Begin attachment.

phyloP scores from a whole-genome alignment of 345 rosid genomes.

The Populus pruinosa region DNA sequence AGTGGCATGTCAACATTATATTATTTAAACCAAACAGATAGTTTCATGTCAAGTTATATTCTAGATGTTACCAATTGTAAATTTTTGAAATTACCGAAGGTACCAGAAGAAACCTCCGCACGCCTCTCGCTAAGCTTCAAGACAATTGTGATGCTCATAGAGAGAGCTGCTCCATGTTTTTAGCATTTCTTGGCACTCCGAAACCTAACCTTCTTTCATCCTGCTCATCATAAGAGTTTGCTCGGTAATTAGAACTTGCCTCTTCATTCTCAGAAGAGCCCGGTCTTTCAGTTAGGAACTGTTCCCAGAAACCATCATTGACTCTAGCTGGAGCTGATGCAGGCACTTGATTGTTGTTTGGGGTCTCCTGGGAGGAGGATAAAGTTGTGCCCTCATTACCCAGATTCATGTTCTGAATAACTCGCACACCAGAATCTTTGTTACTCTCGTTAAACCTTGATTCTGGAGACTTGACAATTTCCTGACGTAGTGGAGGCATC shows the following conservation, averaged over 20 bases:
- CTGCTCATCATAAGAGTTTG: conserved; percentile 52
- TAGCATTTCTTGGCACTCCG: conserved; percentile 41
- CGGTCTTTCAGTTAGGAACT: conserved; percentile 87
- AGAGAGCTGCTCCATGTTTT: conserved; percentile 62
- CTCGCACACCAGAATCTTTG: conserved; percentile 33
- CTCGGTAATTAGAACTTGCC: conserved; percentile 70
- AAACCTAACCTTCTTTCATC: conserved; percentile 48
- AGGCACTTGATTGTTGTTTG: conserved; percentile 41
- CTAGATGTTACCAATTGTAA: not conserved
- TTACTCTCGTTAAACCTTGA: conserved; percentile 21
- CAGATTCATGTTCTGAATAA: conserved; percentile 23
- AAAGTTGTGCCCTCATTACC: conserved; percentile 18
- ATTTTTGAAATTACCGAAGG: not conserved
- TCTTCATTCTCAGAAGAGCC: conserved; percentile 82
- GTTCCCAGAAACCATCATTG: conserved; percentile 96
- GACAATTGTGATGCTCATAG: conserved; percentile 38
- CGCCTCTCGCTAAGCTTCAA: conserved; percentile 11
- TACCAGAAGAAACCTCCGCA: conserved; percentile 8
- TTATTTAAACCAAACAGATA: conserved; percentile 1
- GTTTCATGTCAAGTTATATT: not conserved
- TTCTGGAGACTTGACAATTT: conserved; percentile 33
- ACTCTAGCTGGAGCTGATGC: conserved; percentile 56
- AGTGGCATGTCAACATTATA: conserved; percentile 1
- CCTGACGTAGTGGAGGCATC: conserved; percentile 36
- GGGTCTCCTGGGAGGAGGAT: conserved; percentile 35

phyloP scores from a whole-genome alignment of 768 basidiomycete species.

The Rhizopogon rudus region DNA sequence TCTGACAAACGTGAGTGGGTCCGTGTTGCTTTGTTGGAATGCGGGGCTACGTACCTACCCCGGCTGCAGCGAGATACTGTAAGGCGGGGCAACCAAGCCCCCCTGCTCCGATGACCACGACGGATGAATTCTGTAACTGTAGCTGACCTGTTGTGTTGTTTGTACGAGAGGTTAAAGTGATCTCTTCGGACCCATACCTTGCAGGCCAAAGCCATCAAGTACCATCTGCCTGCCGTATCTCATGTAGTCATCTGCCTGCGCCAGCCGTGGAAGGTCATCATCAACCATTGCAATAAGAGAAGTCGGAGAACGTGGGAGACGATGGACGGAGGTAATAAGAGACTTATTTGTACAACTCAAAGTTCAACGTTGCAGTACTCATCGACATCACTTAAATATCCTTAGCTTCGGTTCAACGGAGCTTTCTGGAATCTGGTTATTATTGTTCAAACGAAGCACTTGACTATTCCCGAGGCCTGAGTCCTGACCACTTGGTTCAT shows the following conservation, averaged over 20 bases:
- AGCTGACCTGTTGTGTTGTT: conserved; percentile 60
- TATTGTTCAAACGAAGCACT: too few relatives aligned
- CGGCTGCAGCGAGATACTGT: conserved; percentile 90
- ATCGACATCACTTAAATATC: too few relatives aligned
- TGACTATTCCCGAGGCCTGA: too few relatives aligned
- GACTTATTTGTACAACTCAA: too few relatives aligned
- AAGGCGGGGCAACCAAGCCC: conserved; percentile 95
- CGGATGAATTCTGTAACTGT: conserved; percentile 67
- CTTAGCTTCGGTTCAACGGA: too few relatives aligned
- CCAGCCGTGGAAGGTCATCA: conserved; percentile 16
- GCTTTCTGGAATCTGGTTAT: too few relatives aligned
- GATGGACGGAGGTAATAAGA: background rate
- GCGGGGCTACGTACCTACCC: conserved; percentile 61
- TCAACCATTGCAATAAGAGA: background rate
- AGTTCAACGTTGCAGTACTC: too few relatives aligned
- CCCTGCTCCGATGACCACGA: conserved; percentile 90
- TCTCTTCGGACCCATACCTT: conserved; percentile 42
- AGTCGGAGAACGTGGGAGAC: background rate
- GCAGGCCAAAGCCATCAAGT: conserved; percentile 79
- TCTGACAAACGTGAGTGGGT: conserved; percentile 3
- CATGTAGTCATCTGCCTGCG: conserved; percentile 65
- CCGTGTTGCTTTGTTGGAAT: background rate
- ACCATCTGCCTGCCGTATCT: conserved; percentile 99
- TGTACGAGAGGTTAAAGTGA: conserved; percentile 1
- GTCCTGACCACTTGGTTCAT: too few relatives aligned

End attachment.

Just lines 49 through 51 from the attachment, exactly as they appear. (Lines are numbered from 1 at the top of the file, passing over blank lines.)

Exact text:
- TCTGACAAACGTGAGTGGGT: conserved; percentile 3
- CATGTAGTCATCTGCCTGCG: conserved; percentile 65
- CCGTGTTGCTTTGTTGGAAT: background rate